“Molomot was an Arnalta who upheld Seventeenth-Century conventions but set a standard of his own in the rôle…Arnalta’s lullaby for Poppea, ‘Oblivion soave,’ is one of the most exquisite pieces in Seventeenth-Century opera, and Molomot sang it with piercing expressivity that so entranced the audience that merely breathing seemed to disturb the scene’s serenity…Cuing singers […]
“The orchestra, with Vinikour conducting from a harpsichord and flanked by a quartet of period string instruments and two theorbos, gave a wonderfully refined, articulate performance of Monteverdi’s score…Marc Molomot (Arnalta) was a complete comic delight.” -Read more at the Milwaukee Journal-Sentinel.
Mainly behind the success was the grace of the music itself under visiting conductor Jory Vinikour. His fingers flew precise instructions simultaneously to baroque instruments and singers alike. And the sense of repetition built into baroque vocal passages was nicely varied and reconstructed. — Read more at Urban Milwaukee.
“At the end of each concerto, the audience applauded; at the end of the complete work, the audience roared…He’s a superb technician with an idiomatic, committed approach to the music.” — Read more at The St. Louis Post Dispatch.
“Purcell’s champion and savior in this production was internationally acclaimed harpsichordist and conductor Jory Vinikour. Leading the period-instrument orchestra of Chicago’s Haymarket Opera, Vinikour labored mightily to enthrone this Fairy Queen in a musical realm that Purcell would recognize and endorse. The Haymarket musicians collaborated with Vinikour in the creation of a sound world in […]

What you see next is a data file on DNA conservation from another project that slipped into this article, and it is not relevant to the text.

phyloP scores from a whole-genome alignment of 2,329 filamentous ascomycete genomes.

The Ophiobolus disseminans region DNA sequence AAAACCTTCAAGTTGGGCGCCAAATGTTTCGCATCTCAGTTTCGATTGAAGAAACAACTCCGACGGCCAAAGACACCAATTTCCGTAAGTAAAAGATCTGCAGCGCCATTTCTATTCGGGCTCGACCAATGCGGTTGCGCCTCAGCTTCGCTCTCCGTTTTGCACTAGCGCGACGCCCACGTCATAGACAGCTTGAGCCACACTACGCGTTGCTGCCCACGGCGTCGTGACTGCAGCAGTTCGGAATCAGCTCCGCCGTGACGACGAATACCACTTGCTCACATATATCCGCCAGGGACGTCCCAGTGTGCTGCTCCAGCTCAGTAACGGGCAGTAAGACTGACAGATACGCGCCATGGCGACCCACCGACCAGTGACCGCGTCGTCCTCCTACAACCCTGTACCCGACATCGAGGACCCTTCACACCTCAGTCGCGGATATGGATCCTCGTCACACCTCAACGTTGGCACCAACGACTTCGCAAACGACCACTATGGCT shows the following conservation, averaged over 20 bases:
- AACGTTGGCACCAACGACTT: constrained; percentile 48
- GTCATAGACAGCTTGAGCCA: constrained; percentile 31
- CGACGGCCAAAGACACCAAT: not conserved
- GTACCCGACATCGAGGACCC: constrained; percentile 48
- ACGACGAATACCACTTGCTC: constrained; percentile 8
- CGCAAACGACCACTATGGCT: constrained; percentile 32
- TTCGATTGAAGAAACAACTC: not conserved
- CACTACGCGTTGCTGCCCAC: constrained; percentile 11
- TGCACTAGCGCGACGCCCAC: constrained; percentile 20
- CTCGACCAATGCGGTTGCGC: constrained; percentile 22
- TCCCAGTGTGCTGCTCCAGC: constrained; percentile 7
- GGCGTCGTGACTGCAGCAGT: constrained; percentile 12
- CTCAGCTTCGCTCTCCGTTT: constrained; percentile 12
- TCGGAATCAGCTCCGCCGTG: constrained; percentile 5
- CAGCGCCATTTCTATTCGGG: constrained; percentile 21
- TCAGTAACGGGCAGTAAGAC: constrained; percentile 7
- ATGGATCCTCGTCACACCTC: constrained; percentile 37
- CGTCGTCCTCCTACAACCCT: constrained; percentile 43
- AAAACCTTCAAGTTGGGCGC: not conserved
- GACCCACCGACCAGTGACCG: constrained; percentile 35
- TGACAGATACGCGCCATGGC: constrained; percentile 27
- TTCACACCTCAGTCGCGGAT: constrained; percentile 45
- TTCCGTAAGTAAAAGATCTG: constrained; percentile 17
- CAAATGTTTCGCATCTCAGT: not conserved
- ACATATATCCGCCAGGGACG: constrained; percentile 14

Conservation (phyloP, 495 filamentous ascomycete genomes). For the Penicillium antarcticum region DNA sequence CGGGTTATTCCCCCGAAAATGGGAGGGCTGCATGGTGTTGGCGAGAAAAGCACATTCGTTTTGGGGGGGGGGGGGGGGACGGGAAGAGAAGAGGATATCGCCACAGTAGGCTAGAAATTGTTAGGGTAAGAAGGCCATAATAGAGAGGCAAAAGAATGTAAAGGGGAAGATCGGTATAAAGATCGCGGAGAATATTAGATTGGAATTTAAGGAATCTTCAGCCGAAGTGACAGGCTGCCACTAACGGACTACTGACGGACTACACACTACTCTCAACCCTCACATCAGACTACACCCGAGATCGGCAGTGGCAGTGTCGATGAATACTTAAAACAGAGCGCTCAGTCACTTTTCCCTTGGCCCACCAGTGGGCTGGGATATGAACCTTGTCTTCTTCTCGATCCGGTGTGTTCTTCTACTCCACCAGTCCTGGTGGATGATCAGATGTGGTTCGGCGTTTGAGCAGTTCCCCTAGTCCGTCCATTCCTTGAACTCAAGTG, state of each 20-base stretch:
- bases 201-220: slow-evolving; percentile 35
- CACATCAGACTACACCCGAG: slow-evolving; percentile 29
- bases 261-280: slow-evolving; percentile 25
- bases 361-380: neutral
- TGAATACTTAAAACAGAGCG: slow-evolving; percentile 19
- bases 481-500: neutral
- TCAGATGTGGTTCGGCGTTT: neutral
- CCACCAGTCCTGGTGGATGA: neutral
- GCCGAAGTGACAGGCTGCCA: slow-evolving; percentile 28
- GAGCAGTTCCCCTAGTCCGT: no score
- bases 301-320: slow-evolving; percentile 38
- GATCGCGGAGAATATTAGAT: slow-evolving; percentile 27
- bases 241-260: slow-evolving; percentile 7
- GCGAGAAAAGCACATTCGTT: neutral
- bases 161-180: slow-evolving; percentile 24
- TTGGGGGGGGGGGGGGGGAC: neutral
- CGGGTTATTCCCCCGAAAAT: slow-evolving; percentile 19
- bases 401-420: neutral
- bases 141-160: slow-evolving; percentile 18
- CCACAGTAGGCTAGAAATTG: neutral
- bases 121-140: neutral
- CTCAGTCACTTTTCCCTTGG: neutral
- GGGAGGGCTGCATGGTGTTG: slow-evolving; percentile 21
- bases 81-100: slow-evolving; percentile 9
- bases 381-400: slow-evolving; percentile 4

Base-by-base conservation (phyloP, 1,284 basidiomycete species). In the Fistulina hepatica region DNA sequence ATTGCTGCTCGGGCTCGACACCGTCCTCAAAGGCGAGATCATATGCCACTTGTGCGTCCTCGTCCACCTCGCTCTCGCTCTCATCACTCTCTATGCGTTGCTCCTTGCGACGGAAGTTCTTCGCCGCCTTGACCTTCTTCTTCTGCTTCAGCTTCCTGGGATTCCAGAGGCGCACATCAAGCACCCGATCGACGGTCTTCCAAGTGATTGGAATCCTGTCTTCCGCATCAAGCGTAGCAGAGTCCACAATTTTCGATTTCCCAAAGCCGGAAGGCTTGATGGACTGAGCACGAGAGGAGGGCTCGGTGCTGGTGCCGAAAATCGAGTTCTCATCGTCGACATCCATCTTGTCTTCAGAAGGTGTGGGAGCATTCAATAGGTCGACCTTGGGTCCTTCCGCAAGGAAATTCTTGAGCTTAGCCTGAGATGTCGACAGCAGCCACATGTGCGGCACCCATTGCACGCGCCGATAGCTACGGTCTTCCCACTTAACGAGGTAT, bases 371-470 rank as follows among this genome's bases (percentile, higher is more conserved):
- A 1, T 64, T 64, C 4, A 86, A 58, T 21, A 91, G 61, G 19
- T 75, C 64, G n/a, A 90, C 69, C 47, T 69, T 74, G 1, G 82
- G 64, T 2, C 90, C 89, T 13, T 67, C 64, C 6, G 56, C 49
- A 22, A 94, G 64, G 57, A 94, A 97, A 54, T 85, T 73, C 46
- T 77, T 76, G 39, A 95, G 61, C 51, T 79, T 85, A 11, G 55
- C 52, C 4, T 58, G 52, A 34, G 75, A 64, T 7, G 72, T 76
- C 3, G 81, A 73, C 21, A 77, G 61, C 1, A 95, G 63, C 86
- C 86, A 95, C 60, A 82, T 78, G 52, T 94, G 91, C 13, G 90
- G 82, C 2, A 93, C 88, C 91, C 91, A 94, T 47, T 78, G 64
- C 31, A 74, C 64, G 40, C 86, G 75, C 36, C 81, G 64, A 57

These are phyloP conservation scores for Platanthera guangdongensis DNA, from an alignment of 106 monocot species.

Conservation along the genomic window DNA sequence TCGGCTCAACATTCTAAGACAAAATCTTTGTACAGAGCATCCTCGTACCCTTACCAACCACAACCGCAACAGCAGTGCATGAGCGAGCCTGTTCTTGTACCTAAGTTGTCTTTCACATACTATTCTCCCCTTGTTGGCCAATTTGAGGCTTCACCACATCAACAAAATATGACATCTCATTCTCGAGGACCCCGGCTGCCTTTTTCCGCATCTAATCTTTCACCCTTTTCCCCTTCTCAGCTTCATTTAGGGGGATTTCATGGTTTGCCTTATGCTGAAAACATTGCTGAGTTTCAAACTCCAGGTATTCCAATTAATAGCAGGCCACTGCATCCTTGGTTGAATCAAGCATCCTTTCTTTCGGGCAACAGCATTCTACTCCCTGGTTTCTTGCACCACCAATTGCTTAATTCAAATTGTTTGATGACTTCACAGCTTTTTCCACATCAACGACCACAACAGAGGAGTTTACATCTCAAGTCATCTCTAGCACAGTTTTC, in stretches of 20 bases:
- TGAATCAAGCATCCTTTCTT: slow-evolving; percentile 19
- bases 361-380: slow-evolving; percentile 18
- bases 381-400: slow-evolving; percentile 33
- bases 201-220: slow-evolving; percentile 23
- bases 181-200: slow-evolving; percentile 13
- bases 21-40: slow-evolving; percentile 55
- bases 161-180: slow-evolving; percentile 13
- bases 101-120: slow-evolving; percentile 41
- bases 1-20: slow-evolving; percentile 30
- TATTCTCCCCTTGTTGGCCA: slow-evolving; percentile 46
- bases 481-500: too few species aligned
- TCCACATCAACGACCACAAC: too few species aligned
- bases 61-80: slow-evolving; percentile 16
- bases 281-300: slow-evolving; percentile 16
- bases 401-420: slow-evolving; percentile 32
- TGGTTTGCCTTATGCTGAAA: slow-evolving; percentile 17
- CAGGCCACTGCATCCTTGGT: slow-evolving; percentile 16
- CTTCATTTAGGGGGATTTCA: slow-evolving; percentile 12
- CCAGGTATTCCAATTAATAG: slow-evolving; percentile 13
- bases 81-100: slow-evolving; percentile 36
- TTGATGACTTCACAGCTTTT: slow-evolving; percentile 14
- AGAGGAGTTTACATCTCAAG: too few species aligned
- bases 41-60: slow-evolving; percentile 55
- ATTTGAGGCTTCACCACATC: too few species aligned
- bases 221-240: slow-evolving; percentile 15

“The Fairy Queen is brilliantly conducted by Jory Vinikour and the music of the Restoration is enchantingly performed by the Haymarket Opera Orchestra. Immediately at the overture, I knew this production would be a pleasure to hear with much of it played on instruments of that age.” — Read more at Picture This Post.
“What authenticity there is in this updating comes from the stylish sounds Jory Vinikour elicits from the 17 period instrument players of Chicago’s Haymarket Opera Orchestra. Conducting from the harpsichord, he sharpens rhythms deftly, supports vocal lines securely and refines textures sensitively. He has a considerable amount to do and does it all expertly.” — […]
“Vinikour elicited dramatic dynamic range from both the instrumentalists and the singers. The continuo (Vinikour on harpsichord, Paul Hale on cello, and Richard Savino on theorbo) was especially solid, with sparkling sound and spot-on timing.” — Read more at San Francisco Classical Voice
“There are conductors who flail their hands, scowl or swell at every musical phrase. Then there is Jory Vinikour, who cues musicians and telegraphs rhythms with the slightest of gestures while busy at the harpsichord. Let’s call it leading by example. A Baroque specialist to the manner born, Vinikour’s confident bonhomie and effortless virtuosity were […]